Biosimilars: Are they generics?

Article contributed by Shaun Lee Chia Choon.

Shaun Lee is an aspiring clinical research professional with an interest in drug safety and development. He graduated with a Masters of Pharmacy qualification from The University of Bath UK and at the time of writing, is a study coordinator at Kuala Lumpur Hospital.


The short answer is no and here is why.

Generics are conventionally small-molecule drugs, commonly produced via synthetic methods. They are interchangeable with the reference innovator products as their approval depends on the fulfilment of regulatory requirements to be both bioequivalent (comparable pharmacokinetics) and pharmaceutically equivalent (identical active substance). In other words, generics are therapeutically equivalent carbon copies of the reference innovator products.

In contrast, biosimilars (or “follow-on protein products” in the United States) are biological products which are highly similar, but not identical, to the reference innovator products for the approved indications. These pharmaceutical products contain active drug substances derived from living systems which are innately highly variable with regards to their post-translational modifications of proteins. In addition, the active substance of biological products generally consists of high molecular weight protein isoforms folded in specific three-dimensional configurations which are highly sensitive to changes. Consequently, there is increased probability of heterogeneity even between biological products of the same active ingredient and hence, a more comprehensive regulatory pathway is required for the approval of biosimilars compared to generic products.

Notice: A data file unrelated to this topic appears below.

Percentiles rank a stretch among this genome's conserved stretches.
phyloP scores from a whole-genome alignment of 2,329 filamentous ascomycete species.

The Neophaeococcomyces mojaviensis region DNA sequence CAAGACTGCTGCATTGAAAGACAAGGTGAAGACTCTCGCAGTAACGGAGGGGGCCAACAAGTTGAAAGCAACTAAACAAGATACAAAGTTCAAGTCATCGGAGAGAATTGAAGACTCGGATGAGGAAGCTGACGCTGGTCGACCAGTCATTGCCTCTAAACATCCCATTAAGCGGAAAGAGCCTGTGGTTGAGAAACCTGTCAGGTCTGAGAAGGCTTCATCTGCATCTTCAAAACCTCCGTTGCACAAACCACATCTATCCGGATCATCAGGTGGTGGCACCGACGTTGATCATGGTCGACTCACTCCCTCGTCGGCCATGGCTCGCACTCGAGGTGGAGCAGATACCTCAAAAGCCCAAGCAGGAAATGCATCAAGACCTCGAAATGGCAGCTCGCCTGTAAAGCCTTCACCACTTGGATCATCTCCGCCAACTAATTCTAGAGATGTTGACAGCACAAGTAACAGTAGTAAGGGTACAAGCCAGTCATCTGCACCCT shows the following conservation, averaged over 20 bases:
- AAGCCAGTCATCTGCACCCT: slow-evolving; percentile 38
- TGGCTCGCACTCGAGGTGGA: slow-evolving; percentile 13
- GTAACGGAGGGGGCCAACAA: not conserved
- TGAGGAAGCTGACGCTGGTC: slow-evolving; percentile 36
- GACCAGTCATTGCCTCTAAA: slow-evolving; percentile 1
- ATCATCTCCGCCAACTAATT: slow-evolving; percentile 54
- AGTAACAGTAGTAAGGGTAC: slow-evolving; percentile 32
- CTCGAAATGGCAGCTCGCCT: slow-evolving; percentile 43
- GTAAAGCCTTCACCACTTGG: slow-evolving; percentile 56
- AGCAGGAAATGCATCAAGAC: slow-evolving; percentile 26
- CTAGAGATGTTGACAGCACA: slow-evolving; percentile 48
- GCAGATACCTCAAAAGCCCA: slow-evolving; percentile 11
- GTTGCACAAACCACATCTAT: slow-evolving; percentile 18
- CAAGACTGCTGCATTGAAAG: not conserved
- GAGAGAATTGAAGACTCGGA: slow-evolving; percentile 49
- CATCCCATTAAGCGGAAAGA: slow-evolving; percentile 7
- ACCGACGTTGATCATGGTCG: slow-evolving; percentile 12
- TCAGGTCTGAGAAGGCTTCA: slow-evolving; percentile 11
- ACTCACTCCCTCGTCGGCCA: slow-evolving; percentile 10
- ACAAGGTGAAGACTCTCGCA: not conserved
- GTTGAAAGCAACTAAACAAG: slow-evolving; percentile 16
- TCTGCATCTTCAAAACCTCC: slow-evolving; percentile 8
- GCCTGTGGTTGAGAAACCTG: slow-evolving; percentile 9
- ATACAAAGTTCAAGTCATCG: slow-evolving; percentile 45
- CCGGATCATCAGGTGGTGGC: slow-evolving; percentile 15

REGULATORY APPROVAL OF BIOSIMILARS

Following the approval of the first biosimilar product (Omnitrope®) by the European Medicines Agency (EMA) in 2006, there have been many updates on the regulatory processes with regards to the approval of future biosimilars.

The United States Food and Drug Administration (FDA) uses a “totality-of-evidence” approach to approve biosimilars whereas the EMA uses a stepwise approach, which is the method adopted by the Malaysian regulatory body. Nevertheless, biosimilars are approved in both approaches upon demonstration of an absence of clinically significant differences in safety, quality and efficacy profile to the reference product. As a result, the approval pathways for biosimilars are generally more simple than novel biological products, with only selected nonclinical and clinical studies which are primarily comparative studies against reference innovator products.

In addition, the Malaysian regulatory authority imposes requirements for robust post marketing safety studies, particularly on the immunogenicity of certain biosimilars. This is in response to reported safety concerns including the development of antibodies that may attenuate the action of the biological product or neutralise the biological activity of endogenous proteins such as in the rare case of antibody-mediated pure red cell aplasia.

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INTERCHANGEABILITY AND SUBSTITUTION POLICIES

Presently, the Malaysian regulatory authority does not permit the interchangeability and automatic substitution of biosimilars and reference products at the pharmacy level. In contrast, automatic substitution by pharmacists is permitted under Section 351(i) of the United States Public Health Service Act once a biosimilar is given an “interchangeable” status by the FDA. This is supported by a recently released draft guidance on the interchangeability of biological products by the FDA in January 2017, in line with the Biologics Price Competition and Innovation Act of 2009. While the EMA pioneered the approval of biosimilars, the agency does not have the authority to decide on the interchangeability status of biological products; this decision resides with the regulatory authorities in individual EU state members.

TAKE HOME MESSAGE

The development of biosimilars has increased treatment options at lower costs, thus, improving the access to medicines for a larger patient pool. However, healthcare professionals should be aware of the regulatory approval pathways and potential differences between biosimilars and the reference innovator products to make an informed treatment decision which is in the best interest of their patients.